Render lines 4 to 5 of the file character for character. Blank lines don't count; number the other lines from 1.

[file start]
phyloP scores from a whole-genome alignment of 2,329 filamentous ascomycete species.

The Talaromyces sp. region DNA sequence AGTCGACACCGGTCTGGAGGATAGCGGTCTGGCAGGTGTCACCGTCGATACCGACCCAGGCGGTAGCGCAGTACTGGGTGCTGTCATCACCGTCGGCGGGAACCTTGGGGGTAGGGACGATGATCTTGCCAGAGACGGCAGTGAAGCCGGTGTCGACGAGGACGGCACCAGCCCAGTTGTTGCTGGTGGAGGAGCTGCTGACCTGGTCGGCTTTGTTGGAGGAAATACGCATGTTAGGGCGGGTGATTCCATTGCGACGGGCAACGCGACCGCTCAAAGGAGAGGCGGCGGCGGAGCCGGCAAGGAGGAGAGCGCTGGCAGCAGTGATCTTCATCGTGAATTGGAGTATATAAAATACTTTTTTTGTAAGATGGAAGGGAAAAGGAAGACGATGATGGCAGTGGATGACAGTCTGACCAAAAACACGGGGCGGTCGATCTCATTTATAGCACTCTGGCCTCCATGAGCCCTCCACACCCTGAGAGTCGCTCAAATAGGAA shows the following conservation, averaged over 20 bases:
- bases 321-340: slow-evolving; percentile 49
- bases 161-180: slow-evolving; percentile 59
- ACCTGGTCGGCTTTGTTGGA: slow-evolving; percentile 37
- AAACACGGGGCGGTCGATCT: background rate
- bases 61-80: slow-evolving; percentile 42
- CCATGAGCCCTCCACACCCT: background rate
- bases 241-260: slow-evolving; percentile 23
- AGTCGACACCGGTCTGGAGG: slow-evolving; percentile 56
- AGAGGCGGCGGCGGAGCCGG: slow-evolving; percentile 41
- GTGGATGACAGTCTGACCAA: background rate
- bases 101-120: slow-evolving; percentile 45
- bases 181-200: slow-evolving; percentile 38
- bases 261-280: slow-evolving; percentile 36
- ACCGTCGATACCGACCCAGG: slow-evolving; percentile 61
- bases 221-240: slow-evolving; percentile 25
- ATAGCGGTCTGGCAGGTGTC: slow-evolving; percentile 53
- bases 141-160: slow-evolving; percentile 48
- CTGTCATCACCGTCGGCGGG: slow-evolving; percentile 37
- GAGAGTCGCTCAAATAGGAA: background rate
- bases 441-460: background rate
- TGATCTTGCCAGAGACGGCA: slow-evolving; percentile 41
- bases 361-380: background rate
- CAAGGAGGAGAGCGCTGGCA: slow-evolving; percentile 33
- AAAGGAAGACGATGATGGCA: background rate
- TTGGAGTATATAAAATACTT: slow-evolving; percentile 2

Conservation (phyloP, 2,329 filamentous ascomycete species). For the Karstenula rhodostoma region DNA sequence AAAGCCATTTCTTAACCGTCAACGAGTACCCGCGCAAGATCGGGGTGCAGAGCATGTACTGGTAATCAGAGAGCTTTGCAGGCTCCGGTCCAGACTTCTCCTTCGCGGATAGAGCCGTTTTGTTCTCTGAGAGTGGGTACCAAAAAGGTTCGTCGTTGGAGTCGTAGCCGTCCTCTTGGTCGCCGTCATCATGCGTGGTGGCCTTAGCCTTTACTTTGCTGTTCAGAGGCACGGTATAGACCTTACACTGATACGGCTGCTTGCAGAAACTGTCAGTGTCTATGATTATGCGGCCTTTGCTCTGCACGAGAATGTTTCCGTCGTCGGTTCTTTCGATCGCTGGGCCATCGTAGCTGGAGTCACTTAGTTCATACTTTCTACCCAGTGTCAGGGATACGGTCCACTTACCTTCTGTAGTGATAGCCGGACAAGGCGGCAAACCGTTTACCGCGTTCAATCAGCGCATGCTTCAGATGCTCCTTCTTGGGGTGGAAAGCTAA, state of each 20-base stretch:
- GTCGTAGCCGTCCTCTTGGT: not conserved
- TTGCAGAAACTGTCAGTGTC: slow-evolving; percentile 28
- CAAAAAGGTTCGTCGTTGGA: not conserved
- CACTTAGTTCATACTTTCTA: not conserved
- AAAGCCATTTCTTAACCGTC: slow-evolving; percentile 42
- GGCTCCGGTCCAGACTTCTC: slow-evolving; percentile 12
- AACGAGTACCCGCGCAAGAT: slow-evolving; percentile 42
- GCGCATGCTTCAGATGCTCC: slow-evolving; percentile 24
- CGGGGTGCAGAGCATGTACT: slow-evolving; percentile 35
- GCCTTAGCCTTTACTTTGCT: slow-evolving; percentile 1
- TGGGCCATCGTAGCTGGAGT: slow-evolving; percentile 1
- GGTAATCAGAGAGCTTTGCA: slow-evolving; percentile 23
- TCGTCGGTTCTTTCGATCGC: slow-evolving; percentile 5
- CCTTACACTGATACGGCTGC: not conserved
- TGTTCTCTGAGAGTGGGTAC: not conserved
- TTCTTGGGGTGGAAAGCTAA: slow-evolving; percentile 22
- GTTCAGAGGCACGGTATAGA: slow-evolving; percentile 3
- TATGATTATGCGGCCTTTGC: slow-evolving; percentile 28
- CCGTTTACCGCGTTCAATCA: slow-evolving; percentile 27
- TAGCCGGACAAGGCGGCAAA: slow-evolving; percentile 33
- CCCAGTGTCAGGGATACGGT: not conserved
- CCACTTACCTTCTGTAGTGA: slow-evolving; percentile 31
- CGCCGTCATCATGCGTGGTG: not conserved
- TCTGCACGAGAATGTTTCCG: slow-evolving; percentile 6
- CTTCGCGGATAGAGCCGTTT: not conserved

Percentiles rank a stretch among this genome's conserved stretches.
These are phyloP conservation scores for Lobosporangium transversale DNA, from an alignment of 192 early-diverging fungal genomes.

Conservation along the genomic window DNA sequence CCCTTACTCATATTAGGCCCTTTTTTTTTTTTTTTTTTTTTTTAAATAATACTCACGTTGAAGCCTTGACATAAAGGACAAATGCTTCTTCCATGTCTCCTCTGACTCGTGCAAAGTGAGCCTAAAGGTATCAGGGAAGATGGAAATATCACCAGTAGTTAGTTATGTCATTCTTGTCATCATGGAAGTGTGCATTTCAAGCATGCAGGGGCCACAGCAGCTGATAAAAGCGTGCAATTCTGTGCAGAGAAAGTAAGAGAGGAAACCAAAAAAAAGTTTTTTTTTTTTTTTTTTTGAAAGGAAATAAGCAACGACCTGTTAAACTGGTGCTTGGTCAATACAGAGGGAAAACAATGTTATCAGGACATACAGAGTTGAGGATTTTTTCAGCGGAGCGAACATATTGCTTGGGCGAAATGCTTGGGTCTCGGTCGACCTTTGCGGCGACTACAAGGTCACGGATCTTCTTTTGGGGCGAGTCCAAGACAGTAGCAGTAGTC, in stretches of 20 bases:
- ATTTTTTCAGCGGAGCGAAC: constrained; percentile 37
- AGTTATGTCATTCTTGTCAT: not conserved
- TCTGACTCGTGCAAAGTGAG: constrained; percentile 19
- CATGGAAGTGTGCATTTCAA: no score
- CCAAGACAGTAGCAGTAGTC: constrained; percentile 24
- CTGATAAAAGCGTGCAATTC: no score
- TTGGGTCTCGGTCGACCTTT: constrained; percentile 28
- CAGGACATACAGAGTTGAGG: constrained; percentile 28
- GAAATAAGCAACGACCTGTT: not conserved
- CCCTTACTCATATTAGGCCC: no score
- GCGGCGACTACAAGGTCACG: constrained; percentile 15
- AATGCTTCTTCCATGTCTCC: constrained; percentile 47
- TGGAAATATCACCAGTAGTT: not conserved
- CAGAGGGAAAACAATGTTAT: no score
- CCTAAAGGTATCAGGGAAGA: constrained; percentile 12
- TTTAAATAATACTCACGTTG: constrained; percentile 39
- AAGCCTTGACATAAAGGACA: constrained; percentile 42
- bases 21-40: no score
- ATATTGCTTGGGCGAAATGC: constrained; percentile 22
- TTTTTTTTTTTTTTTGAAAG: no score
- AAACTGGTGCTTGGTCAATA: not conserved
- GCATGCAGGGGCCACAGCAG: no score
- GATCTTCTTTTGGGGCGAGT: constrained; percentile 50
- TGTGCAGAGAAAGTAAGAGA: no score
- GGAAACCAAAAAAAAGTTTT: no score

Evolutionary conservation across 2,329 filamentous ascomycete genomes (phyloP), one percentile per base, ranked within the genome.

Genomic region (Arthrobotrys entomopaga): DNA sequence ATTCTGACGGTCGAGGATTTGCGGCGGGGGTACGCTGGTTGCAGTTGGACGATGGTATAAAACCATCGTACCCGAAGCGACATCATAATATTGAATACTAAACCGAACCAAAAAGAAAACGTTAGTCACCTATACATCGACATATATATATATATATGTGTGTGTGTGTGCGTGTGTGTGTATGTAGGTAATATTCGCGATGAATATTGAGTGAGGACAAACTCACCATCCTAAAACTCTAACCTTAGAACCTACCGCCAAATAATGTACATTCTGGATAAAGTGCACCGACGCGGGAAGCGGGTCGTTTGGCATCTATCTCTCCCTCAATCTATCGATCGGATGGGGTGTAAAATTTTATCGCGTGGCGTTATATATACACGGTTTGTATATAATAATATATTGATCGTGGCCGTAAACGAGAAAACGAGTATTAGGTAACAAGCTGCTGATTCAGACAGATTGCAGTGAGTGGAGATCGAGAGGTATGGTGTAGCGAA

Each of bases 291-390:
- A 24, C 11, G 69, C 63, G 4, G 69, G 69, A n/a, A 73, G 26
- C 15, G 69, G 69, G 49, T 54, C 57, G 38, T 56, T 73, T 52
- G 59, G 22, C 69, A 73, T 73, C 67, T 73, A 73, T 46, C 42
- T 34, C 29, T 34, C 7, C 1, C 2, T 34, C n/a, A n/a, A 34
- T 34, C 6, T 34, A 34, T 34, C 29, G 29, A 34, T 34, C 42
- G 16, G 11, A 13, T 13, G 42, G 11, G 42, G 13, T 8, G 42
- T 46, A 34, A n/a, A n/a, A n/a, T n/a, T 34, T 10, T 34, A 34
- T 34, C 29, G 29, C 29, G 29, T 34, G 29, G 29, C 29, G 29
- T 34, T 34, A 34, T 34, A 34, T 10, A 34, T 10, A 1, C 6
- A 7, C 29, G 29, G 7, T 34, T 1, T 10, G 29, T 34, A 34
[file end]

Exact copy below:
- bases 161-180: slow-evolving; percentile 59
- ACCTGGTCGGCTTTGTTGGA: slow-evolving; percentile 37